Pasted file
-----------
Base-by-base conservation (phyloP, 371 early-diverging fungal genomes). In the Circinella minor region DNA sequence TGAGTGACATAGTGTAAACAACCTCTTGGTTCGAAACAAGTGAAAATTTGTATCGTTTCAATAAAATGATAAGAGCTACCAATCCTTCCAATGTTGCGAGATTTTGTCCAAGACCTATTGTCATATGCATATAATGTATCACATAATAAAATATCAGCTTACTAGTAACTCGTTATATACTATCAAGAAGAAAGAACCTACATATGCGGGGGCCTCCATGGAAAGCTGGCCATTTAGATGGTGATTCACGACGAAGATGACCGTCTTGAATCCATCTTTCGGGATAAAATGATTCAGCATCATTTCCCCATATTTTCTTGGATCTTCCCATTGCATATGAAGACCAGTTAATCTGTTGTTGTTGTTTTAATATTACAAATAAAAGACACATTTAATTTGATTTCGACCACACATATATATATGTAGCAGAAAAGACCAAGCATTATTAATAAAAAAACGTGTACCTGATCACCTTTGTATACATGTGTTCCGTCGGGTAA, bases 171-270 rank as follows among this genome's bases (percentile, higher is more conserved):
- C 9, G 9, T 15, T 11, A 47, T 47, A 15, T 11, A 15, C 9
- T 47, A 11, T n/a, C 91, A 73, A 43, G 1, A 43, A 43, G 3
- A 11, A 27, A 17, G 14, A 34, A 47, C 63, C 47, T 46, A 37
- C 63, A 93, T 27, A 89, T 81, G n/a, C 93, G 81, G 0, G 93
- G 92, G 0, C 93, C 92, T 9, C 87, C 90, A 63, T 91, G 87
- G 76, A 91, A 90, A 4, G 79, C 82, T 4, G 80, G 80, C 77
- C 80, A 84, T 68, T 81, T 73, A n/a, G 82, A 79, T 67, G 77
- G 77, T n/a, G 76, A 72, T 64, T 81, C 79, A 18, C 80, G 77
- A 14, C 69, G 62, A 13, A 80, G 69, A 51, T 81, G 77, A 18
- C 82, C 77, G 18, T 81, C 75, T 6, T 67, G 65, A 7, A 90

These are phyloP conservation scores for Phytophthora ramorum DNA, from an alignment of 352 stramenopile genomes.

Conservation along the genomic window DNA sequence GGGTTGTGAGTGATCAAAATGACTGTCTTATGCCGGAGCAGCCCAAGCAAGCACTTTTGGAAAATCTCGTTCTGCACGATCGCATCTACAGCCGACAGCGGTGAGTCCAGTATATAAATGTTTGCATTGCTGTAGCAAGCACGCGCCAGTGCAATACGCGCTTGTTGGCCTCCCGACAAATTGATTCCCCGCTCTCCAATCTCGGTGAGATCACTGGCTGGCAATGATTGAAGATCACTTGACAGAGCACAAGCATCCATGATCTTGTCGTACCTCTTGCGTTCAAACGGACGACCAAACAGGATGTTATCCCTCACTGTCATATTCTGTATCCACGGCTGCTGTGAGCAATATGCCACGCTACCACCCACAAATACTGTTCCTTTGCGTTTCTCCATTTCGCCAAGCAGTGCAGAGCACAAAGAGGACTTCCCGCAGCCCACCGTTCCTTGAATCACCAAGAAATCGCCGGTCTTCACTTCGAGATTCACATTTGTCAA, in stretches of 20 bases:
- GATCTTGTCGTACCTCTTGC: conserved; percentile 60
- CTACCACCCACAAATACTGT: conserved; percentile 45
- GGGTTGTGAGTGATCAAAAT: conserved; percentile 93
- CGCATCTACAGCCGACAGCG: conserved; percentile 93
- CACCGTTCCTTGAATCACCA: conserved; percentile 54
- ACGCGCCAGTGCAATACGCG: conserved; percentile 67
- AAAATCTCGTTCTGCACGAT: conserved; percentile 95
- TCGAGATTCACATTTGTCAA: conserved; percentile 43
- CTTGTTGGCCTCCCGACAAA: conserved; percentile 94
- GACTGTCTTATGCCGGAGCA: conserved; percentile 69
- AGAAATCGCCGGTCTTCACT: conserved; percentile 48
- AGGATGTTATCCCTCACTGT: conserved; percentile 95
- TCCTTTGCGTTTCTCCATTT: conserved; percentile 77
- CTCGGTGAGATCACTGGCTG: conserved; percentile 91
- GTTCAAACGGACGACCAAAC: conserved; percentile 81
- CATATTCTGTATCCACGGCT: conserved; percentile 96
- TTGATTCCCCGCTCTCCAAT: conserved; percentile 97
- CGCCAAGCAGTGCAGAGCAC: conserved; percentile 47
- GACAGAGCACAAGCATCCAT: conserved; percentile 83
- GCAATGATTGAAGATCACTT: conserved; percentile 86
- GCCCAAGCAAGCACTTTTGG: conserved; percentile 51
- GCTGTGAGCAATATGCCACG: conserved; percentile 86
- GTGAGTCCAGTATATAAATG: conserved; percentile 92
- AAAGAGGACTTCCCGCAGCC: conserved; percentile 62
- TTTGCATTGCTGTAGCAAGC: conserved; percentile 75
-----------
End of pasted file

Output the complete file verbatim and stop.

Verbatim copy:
Base-by-base conservation (phyloP, 371 early-diverging fungal genomes). In the Circinella minor region DNA sequence TGAGTGACATAGTGTAAACAACCTCTTGGTTCGAAACAAGTGAAAATTTGTATCGTTTCAATAAAATGATAAGAGCTACCAATCCTTCCAATGTTGCGAGATTTTGTCCAAGACCTATTGTCATATGCATATAATGTATCACATAATAAAATATCAGCTTACTAGTAACTCGTTATATACTATCAAGAAGAAAGAACCTACATATGCGGGGGCCTCCATGGAAAGCTGGCCATTTAGATGGTGATTCACGACGAAGATGACCGTCTTGAATCCATCTTTCGGGATAAAATGATTCAGCATCATTTCCCCATATTTTCTTGGATCTTCCCATTGCATATGAAGACCAGTTAATCTGTTGTTGTTGTTTTAATATTACAAATAAAAGACACATTTAATTTGATTTCGACCACACATATATATATGTAGCAGAAAAGACCAAGCATTATTAATAAAAAAACGTGTACCTGATCACCTTTGTATACATGTGTTCCGTCGGGTAA, bases 171-270 rank as follows among this genome's bases (percentile, higher is more conserved):
- C 9, G 9, T 15, T 11, A 47, T 47, A 15, T 11, A 15, C 9
- T 47, A 11, T n/a, C 91, A 73, A 43, G 1, A 43, A 43, G 3
- A 11, A 27, A 17, G 14, A 34, A 47, C 63, C 47, T 46, A 37
- C 63, A 93, T 27, A 89, T 81, G n/a, C 93, G 81, G 0, G 93
- G 92, G 0, C 93, C 92, T 9, C 87, C 90, A 63, T 91, G 87
- G 76, A 91, A 90, A 4, G 79, C 82, T 4, G 80, G 80, C 77
- C 80, A 84, T 68, T 81, T 73, A n/a, G 82, A 79, T 67, G 77
- G 77, T n/a, G 76, A 72, T 64, T 81, C 79, A 18, C 80, G 77
- A 14, C 69, G 62, A 13, A 80, G 69, A 51, T 81, G 77, A 18
- C 82, C 77, G 18, T 81, C 75, T 6, T 67, G 65, A 7, A 90

These are phyloP conservation scores for Phytophthora ramorum DNA, from an alignment of 352 stramenopile genomes.

Conservation along the genomic window DNA sequence GGGTTGTGAGTGATCAAAATGACTGTCTTATGCCGGAGCAGCCCAAGCAAGCACTTTTGGAAAATCTCGTTCTGCACGATCGCATCTACAGCCGACAGCGGTGAGTCCAGTATATAAATGTTTGCATTGCTGTAGCAAGCACGCGCCAGTGCAATACGCGCTTGTTGGCCTCCCGACAAATTGATTCCCCGCTCTCCAATCTCGGTGAGATCACTGGCTGGCAATGATTGAAGATCACTTGACAGAGCACAAGCATCCATGATCTTGTCGTACCTCTTGCGTTCAAACGGACGACCAAACAGGATGTTATCCCTCACTGTCATATTCTGTATCCACGGCTGCTGTGAGCAATATGCCACGCTACCACCCACAAATACTGTTCCTTTGCGTTTCTCCATTTCGCCAAGCAGTGCAGAGCACAAAGAGGACTTCCCGCAGCCCACCGTTCCTTGAATCACCAAGAAATCGCCGGTCTTCACTTCGAGATTCACATTTGTCAA, in stretches of 20 bases:
- GATCTTGTCGTACCTCTTGC: conserved; percentile 60
- CTACCACCCACAAATACTGT: conserved; percentile 45
- GGGTTGTGAGTGATCAAAAT: conserved; percentile 93
- CGCATCTACAGCCGACAGCG: conserved; percentile 93
- CACCGTTCCTTGAATCACCA: conserved; percentile 54
- ACGCGCCAGTGCAATACGCG: conserved; percentile 67
- AAAATCTCGTTCTGCACGAT: conserved; percentile 95
- TCGAGATTCACATTTGTCAA: conserved; percentile 43
- CTTGTTGGCCTCCCGACAAA: conserved; percentile 94
- GACTGTCTTATGCCGGAGCA: conserved; percentile 69
- AGAAATCGCCGGTCTTCACT: conserved; percentile 48
- AGGATGTTATCCCTCACTGT: conserved; percentile 95
- TCCTTTGCGTTTCTCCATTT: conserved; percentile 77
- CTCGGTGAGATCACTGGCTG: conserved; percentile 91
- GTTCAAACGGACGACCAAAC: conserved; percentile 81
- CATATTCTGTATCCACGGCT: conserved; percentile 96
- TTGATTCCCCGCTCTCCAAT: conserved; percentile 97
- CGCCAAGCAGTGCAGAGCAC: conserved; percentile 47
- GACAGAGCACAAGCATCCAT: conserved; percentile 83
- GCAATGATTGAAGATCACTT: conserved; percentile 86
- GCCCAAGCAAGCACTTTTGG: conserved; percentile 51
- GCTGTGAGCAATATGCCACG: conserved; percentile 86
- GTGAGTCCAGTATATAAATG: conserved; percentile 92
- AAAGAGGACTTCCCGCAGCC: conserved; percentile 62
- TTTGCATTGCTGTAGCAAGC: conserved; percentile 75